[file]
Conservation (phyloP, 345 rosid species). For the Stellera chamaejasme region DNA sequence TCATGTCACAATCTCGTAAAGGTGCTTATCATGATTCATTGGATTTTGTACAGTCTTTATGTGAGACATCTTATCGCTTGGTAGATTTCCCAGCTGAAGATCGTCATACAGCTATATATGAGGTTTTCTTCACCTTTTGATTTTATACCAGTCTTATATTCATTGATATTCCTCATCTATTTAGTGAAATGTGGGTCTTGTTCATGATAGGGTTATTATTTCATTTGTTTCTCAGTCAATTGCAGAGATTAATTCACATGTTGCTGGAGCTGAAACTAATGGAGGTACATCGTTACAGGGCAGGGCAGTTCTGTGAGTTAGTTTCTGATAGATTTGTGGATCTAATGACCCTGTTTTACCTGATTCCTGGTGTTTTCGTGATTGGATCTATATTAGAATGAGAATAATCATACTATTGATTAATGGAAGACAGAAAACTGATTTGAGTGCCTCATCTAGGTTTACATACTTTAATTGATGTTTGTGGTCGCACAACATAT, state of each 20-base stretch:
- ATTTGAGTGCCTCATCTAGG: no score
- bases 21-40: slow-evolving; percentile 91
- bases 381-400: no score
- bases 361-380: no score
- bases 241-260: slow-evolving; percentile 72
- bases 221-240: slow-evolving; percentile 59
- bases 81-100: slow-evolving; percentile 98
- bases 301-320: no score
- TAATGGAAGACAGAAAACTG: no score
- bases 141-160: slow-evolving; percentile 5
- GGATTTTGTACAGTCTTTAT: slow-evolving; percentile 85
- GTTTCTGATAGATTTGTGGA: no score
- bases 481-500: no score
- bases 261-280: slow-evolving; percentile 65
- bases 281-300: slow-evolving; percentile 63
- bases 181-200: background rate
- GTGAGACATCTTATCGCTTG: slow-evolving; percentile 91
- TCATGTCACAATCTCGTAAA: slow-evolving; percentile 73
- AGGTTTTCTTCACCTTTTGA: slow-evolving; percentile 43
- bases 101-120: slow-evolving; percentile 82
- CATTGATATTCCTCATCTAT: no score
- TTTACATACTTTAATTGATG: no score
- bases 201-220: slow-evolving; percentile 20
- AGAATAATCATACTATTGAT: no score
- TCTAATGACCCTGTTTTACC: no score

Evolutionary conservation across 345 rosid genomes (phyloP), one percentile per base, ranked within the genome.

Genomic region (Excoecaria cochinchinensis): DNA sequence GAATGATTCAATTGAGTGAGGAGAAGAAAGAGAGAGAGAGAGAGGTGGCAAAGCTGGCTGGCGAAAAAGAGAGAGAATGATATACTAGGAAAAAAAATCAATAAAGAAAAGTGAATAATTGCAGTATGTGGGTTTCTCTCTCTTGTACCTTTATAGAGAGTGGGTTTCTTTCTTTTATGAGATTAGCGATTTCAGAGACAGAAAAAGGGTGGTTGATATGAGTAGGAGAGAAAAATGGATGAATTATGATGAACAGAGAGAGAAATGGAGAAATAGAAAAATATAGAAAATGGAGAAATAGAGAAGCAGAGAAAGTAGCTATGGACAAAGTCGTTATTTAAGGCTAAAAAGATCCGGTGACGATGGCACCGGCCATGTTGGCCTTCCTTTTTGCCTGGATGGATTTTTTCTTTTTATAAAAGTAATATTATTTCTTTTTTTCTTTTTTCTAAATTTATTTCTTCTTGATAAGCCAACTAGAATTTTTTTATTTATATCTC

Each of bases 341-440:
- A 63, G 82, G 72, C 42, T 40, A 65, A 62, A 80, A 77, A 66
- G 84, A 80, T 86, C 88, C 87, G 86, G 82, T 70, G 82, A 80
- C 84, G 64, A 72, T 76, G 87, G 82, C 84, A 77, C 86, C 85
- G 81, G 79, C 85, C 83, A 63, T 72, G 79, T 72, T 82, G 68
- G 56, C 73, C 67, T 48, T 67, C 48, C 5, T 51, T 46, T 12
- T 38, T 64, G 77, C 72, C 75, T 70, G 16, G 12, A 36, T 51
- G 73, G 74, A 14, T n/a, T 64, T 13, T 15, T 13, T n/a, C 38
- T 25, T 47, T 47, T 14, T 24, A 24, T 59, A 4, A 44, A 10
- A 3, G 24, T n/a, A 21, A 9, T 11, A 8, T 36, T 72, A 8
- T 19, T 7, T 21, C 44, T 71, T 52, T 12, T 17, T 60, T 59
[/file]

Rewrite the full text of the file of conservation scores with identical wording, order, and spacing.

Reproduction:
Conservation (phyloP, 345 rosid species). For the Stellera chamaejasme region DNA sequence TCATGTCACAATCTCGTAAAGGTGCTTATCATGATTCATTGGATTTTGTACAGTCTTTATGTGAGACATCTTATCGCTTGGTAGATTTCCCAGCTGAAGATCGTCATACAGCTATATATGAGGTTTTCTTCACCTTTTGATTTTATACCAGTCTTATATTCATTGATATTCCTCATCTATTTAGTGAAATGTGGGTCTTGTTCATGATAGGGTTATTATTTCATTTGTTTCTCAGTCAATTGCAGAGATTAATTCACATGTTGCTGGAGCTGAAACTAATGGAGGTACATCGTTACAGGGCAGGGCAGTTCTGTGAGTTAGTTTCTGATAGATTTGTGGATCTAATGACCCTGTTTTACCTGATTCCTGGTGTTTTCGTGATTGGATCTATATTAGAATGAGAATAATCATACTATTGATTAATGGAAGACAGAAAACTGATTTGAGTGCCTCATCTAGGTTTACATACTTTAATTGATGTTTGTGGTCGCACAACATAT, state of each 20-base stretch:
- ATTTGAGTGCCTCATCTAGG: no score
- bases 21-40: slow-evolving; percentile 91
- bases 381-400: no score
- bases 361-380: no score
- bases 241-260: slow-evolving; percentile 72
- bases 221-240: slow-evolving; percentile 59
- bases 81-100: slow-evolving; percentile 98
- bases 301-320: no score
- TAATGGAAGACAGAAAACTG: no score
- bases 141-160: slow-evolving; percentile 5
- GGATTTTGTACAGTCTTTAT: slow-evolving; percentile 85
- GTTTCTGATAGATTTGTGGA: no score
- bases 481-500: no score
- bases 261-280: slow-evolving; percentile 65
- bases 281-300: slow-evolving; percentile 63
- bases 181-200: background rate
- GTGAGACATCTTATCGCTTG: slow-evolving; percentile 91
- TCATGTCACAATCTCGTAAA: slow-evolving; percentile 73
- AGGTTTTCTTCACCTTTTGA: slow-evolving; percentile 43
- bases 101-120: slow-evolving; percentile 82
- CATTGATATTCCTCATCTAT: no score
- TTTACATACTTTAATTGATG: no score
- bases 201-220: slow-evolving; percentile 20
- AGAATAATCATACTATTGAT: no score
- TCTAATGACCCTGTTTTACC: no score

Evolutionary conservation across 345 rosid genomes (phyloP), one percentile per base, ranked within the genome.

Genomic region (Excoecaria cochinchinensis): DNA sequence GAATGATTCAATTGAGTGAGGAGAAGAAAGAGAGAGAGAGAGAGGTGGCAAAGCTGGCTGGCGAAAAAGAGAGAGAATGATATACTAGGAAAAAAAATCAATAAAGAAAAGTGAATAATTGCAGTATGTGGGTTTCTCTCTCTTGTACCTTTATAGAGAGTGGGTTTCTTTCTTTTATGAGATTAGCGATTTCAGAGACAGAAAAAGGGTGGTTGATATGAGTAGGAGAGAAAAATGGATGAATTATGATGAACAGAGAGAGAAATGGAGAAATAGAAAAATATAGAAAATGGAGAAATAGAGAAGCAGAGAAAGTAGCTATGGACAAAGTCGTTATTTAAGGCTAAAAAGATCCGGTGACGATGGCACCGGCCATGTTGGCCTTCCTTTTTGCCTGGATGGATTTTTTCTTTTTATAAAAGTAATATTATTTCTTTTTTTCTTTTTTCTAAATTTATTTCTTCTTGATAAGCCAACTAGAATTTTTTTATTTATATCTC

Each of bases 341-440:
- A 63, G 82, G 72, C 42, T 40, A 65, A 62, A 80, A 77, A 66
- G 84, A 80, T 86, C 88, C 87, G 86, G 82, T 70, G 82, A 80
- C 84, G 64, A 72, T 76, G 87, G 82, C 84, A 77, C 86, C 85
- G 81, G 79, C 85, C 83, A 63, T 72, G 79, T 72, T 82, G 68
- G 56, C 73, C 67, T 48, T 67, C 48, C 5, T 51, T 46, T 12
- T 38, T 64, G 77, C 72, C 75, T 70, G 16, G 12, A 36, T 51
- G 73, G 74, A 14, T n/a, T 64, T 13, T 15, T 13, T n/a, C 38
- T 25, T 47, T 47, T 14, T 24, A 24, T 59, A 4, A 44, A 10
- A 3, G 24, T n/a, A 21, A 9, T 11, A 8, T 36, T 72, A 8
- T 19, T 7, T 21, C 44, T 71, T 52, T 12, T 17, T 60, T 59